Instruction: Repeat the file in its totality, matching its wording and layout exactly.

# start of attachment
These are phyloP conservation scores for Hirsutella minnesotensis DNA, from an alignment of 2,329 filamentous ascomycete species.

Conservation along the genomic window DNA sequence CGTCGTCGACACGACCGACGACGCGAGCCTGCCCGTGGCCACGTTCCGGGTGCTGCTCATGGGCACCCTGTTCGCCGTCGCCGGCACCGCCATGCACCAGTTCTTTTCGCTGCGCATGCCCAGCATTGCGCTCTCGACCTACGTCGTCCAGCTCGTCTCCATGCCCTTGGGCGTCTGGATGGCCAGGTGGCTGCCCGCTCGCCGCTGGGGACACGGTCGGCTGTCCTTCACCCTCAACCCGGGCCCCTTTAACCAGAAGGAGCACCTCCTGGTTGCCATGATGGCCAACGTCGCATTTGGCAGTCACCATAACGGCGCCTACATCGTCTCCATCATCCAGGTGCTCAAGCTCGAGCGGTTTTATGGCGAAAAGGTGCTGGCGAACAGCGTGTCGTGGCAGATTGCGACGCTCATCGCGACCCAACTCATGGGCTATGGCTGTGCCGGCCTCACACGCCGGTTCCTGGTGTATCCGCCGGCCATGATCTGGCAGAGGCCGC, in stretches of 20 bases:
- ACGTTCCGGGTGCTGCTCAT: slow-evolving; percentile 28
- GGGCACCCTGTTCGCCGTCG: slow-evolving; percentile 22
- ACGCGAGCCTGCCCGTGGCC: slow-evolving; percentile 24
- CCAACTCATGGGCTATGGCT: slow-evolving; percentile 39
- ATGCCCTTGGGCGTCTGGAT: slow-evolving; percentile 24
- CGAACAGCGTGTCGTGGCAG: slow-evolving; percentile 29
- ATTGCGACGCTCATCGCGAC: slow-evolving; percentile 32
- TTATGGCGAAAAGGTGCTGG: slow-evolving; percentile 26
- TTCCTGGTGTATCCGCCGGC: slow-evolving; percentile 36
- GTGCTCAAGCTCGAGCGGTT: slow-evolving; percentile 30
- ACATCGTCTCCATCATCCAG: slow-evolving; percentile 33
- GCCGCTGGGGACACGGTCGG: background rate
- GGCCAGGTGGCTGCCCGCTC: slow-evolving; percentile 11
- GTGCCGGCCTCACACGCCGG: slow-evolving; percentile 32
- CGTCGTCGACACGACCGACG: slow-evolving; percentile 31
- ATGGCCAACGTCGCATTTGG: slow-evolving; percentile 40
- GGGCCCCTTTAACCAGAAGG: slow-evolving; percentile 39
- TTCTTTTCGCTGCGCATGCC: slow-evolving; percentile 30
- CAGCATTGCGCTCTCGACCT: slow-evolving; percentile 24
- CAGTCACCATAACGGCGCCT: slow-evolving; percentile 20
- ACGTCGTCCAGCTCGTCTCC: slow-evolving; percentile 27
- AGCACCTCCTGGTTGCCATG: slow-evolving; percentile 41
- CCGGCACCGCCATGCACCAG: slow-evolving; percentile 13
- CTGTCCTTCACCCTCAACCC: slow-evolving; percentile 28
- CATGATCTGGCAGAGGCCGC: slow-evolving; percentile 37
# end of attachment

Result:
These are phyloP conservation scores for Hirsutella minnesotensis DNA, from an alignment of 2,329 filamentous ascomycete species.

Conservation along the genomic window DNA sequence CGTCGTCGACACGACCGACGACGCGAGCCTGCCCGTGGCCACGTTCCGGGTGCTGCTCATGGGCACCCTGTTCGCCGTCGCCGGCACCGCCATGCACCAGTTCTTTTCGCTGCGCATGCCCAGCATTGCGCTCTCGACCTACGTCGTCCAGCTCGTCTCCATGCCCTTGGGCGTCTGGATGGCCAGGTGGCTGCCCGCTCGCCGCTGGGGACACGGTCGGCTGTCCTTCACCCTCAACCCGGGCCCCTTTAACCAGAAGGAGCACCTCCTGGTTGCCATGATGGCCAACGTCGCATTTGGCAGTCACCATAACGGCGCCTACATCGTCTCCATCATCCAGGTGCTCAAGCTCGAGCGGTTTTATGGCGAAAAGGTGCTGGCGAACAGCGTGTCGTGGCAGATTGCGACGCTCATCGCGACCCAACTCATGGGCTATGGCTGTGCCGGCCTCACACGCCGGTTCCTGGTGTATCCGCCGGCCATGATCTGGCAGAGGCCGC, in stretches of 20 bases:
- ACGTTCCGGGTGCTGCTCAT: slow-evolving; percentile 28
- GGGCACCCTGTTCGCCGTCG: slow-evolving; percentile 22
- ACGCGAGCCTGCCCGTGGCC: slow-evolving; percentile 24
- CCAACTCATGGGCTATGGCT: slow-evolving; percentile 39
- ATGCCCTTGGGCGTCTGGAT: slow-evolving; percentile 24
- CGAACAGCGTGTCGTGGCAG: slow-evolving; percentile 29
- ATTGCGACGCTCATCGCGAC: slow-evolving; percentile 32
- TTATGGCGAAAAGGTGCTGG: slow-evolving; percentile 26
- TTCCTGGTGTATCCGCCGGC: slow-evolving; percentile 36
- GTGCTCAAGCTCGAGCGGTT: slow-evolving; percentile 30
- ACATCGTCTCCATCATCCAG: slow-evolving; percentile 33
- GCCGCTGGGGACACGGTCGG: background rate
- GGCCAGGTGGCTGCCCGCTC: slow-evolving; percentile 11
- GTGCCGGCCTCACACGCCGG: slow-evolving; percentile 32
- CGTCGTCGACACGACCGACG: slow-evolving; percentile 31
- ATGGCCAACGTCGCATTTGG: slow-evolving; percentile 40
- GGGCCCCTTTAACCAGAAGG: slow-evolving; percentile 39
- TTCTTTTCGCTGCGCATGCC: slow-evolving; percentile 30
- CAGCATTGCGCTCTCGACCT: slow-evolving; percentile 24
- CAGTCACCATAACGGCGCCT: slow-evolving; percentile 20
- ACGTCGTCCAGCTCGTCTCC: slow-evolving; percentile 27
- AGCACCTCCTGGTTGCCATG: slow-evolving; percentile 41
- CCGGCACCGCCATGCACCAG: slow-evolving; percentile 13
- CTGTCCTTCACCCTCAACCC: slow-evolving; percentile 28
- CATGATCTGGCAGAGGCCGC: slow-evolving; percentile 37